A little over a year after dreaming about playing for Team Canada on the world stage, a Vancouver Island hockey player found herself winning gold overseas.
Growing up in the Comox Valley, now in school at Shawnigan Lake, Morgan Jackson almost could not believe that she had been selected for the training camp.
“I actually shed a tear. My mom called me right before school and she said ‘Morgan you just got invited to the team Canada camp,’” she said.
From there, Morgan prepared for the camp with a personal trainer and worked out every day to become a better player. She would eventually become a part of the team and flew off to Sweden to play in the IIHF U18 Women’s Ice Hockey World Championships.
The team would dominate the competition, going undefeated and shutting out Sweden – the home team – in the gold medal game 10-0. While playing hockey still felt mostly normal even in another country, Morgan found a few differences, especially not being the home team.
“It’s just like you’re in the zone on the ice,” she said. “Obviously the crowd’s a little different. Playing Sweden in the finals, they were kind of against you.”
Morgan spent most of the tournament playing right wing and also was instrumental on the penalty kill, something that did not disappoint.
“I love that there’s just less of you on the ice so I find there’s more opportunity to get a breakaway on the penalty kill and score,” she said.
Morgan managed to get a few breakaways in the tournament. Despite not being able to finish them, she says she loved having the opportunity and the win for the 16-year-old is surreal for her after coming home.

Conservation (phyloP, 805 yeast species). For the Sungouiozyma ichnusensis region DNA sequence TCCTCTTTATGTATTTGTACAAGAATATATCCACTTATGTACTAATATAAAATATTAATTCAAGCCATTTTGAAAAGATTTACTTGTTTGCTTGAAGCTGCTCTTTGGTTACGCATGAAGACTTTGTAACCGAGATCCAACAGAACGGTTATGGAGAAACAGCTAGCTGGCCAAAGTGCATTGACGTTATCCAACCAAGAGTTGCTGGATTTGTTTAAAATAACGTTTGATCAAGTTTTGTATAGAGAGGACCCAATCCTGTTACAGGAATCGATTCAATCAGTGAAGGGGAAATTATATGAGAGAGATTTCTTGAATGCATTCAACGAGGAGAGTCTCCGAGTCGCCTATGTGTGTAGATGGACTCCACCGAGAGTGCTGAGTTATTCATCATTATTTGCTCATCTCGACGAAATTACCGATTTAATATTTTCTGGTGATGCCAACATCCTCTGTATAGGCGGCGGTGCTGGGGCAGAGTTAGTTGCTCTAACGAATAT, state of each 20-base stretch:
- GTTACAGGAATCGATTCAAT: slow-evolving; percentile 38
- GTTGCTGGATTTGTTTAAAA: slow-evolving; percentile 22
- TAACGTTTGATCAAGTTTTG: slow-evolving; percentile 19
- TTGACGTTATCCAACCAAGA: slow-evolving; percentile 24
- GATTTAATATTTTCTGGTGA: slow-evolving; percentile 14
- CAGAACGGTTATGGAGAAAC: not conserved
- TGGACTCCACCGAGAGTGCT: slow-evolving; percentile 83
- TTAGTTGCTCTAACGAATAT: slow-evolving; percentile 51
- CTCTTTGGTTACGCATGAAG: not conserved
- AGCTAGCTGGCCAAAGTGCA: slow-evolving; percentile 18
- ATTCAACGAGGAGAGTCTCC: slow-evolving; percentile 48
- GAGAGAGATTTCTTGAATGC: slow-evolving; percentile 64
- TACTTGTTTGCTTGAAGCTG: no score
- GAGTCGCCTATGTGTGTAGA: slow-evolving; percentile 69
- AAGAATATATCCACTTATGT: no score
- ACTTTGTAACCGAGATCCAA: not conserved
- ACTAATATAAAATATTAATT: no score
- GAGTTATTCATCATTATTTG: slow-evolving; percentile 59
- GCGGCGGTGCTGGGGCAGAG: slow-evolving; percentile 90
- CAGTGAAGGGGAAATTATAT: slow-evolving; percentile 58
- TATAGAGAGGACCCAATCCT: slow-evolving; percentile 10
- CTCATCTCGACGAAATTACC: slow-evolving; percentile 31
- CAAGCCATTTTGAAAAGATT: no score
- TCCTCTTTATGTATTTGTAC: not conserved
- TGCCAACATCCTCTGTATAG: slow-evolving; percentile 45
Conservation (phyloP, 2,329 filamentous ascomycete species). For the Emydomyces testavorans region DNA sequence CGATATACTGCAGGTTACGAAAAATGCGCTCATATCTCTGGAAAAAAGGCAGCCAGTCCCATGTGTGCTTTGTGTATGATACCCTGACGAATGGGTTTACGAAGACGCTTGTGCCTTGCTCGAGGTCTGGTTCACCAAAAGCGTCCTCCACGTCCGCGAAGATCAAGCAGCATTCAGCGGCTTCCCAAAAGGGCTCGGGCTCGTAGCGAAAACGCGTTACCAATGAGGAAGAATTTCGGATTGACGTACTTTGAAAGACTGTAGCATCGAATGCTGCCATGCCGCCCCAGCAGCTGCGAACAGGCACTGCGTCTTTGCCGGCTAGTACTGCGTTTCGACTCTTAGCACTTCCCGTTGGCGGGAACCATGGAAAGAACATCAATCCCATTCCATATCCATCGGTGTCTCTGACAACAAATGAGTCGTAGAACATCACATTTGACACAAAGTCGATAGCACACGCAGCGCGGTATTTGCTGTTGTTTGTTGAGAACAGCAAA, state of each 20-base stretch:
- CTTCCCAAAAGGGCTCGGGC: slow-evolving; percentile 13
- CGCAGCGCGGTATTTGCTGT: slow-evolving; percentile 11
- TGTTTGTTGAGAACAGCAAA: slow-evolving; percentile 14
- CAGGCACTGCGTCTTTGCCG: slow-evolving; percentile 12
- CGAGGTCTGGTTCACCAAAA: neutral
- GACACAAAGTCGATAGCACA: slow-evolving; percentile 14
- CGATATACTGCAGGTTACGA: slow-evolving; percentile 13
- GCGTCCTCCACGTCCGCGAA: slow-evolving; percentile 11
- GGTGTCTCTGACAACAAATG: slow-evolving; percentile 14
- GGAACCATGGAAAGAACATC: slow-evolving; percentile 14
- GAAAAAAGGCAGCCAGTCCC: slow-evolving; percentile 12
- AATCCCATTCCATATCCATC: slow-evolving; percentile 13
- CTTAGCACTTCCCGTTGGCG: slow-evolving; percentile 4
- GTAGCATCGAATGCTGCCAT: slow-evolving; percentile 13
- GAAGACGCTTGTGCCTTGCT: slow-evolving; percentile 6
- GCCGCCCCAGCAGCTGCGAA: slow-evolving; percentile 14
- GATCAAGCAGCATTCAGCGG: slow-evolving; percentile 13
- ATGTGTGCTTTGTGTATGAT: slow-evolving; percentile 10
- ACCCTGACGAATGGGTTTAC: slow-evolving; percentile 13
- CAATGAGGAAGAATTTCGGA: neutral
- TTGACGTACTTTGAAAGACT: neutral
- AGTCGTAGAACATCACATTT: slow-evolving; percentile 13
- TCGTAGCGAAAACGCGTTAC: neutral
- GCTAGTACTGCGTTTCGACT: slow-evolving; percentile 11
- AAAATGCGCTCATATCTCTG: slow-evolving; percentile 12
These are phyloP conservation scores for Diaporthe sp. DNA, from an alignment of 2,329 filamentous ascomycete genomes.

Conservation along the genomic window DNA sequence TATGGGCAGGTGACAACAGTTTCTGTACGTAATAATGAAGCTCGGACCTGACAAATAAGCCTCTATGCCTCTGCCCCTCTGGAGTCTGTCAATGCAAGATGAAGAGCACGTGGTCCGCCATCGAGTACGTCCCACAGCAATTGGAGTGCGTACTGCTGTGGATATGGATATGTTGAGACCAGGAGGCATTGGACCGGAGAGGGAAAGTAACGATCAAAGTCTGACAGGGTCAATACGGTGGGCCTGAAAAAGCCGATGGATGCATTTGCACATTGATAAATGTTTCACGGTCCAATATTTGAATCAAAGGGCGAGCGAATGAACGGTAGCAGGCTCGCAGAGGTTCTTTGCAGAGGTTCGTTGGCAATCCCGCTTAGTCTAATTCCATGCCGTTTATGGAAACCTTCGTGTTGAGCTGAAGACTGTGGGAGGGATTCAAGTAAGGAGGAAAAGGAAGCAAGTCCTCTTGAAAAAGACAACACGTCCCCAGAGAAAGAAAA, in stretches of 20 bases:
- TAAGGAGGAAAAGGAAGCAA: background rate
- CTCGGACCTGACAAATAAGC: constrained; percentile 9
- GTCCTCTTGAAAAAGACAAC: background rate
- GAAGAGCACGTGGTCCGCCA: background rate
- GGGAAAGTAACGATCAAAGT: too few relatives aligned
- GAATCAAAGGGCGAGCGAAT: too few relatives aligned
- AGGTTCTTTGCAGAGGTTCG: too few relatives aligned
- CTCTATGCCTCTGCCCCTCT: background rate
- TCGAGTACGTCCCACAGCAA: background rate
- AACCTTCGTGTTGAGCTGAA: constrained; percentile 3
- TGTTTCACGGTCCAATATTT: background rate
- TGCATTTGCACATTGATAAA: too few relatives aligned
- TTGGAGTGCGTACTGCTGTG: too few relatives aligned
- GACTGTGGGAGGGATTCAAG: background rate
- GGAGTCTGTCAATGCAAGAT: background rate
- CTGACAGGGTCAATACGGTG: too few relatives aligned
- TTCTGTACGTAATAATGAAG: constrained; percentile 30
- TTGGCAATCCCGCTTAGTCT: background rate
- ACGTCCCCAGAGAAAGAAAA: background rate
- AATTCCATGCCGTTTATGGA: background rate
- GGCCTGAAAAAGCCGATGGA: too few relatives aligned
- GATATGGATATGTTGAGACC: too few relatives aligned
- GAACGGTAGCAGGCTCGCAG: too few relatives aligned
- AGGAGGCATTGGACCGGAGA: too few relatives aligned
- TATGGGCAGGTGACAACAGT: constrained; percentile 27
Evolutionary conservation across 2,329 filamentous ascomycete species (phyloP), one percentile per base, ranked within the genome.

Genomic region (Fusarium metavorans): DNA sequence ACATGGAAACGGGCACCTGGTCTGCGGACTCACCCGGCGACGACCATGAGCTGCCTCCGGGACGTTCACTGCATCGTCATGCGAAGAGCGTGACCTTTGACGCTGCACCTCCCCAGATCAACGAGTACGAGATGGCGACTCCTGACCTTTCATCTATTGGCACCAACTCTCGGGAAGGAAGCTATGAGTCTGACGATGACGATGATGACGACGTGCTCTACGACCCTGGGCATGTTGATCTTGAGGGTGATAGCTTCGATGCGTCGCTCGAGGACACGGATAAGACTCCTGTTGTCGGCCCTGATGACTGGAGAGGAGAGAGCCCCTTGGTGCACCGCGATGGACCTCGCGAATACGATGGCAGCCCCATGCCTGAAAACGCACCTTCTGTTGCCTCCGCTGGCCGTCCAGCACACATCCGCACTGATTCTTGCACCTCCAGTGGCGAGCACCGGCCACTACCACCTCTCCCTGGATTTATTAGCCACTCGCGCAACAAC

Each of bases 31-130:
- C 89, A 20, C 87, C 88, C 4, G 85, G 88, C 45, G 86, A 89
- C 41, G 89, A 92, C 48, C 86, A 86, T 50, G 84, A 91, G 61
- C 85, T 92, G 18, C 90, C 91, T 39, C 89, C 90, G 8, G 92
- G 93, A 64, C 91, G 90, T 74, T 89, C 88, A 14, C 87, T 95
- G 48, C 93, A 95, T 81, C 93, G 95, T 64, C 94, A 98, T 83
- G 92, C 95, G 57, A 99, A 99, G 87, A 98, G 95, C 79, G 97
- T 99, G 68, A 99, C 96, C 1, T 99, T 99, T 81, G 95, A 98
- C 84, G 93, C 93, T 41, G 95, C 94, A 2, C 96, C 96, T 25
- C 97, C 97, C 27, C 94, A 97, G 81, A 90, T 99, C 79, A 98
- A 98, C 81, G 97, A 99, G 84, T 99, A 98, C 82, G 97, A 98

“It’s amazing, just being 16 and holding up a cup and a gold medal, I didn’t know I could do such a thing at a young age.”
Her coach at Shawnigan Lake School, Carly Haggard, says it is her first year coaching Morgan. However, she saw her potential early on.
“I had no doubt that she had the ability to play at the international level,” said Carly.
“When she came to my house and knocked on my door in December and told me the news that she made it and would be going to play in Sweden at the world championships, I was excited for her but definitely not surprised.”
Carly adds Morgan is a powerful skater and also has a very good hockey IQ and is able to read and anticipate plays extremely well.
Seeing the gold medal in her hands, Carly says she could not be any more proud of Morgan’s achievement.
Morgan asks others wanting to be in her position to never give up and says dreams can be achieved as long as the work is put in. Carly adds it is an example that anything is possible.
“She’s from a small town on Vancouver Island, grew up playing minor hockey in her hometown and just hard work and dedication truly does pay off,” said Carly. “Don’t set your bar low, dream big.”
Morgan hopes to compete again in the competition next year in Switzerland.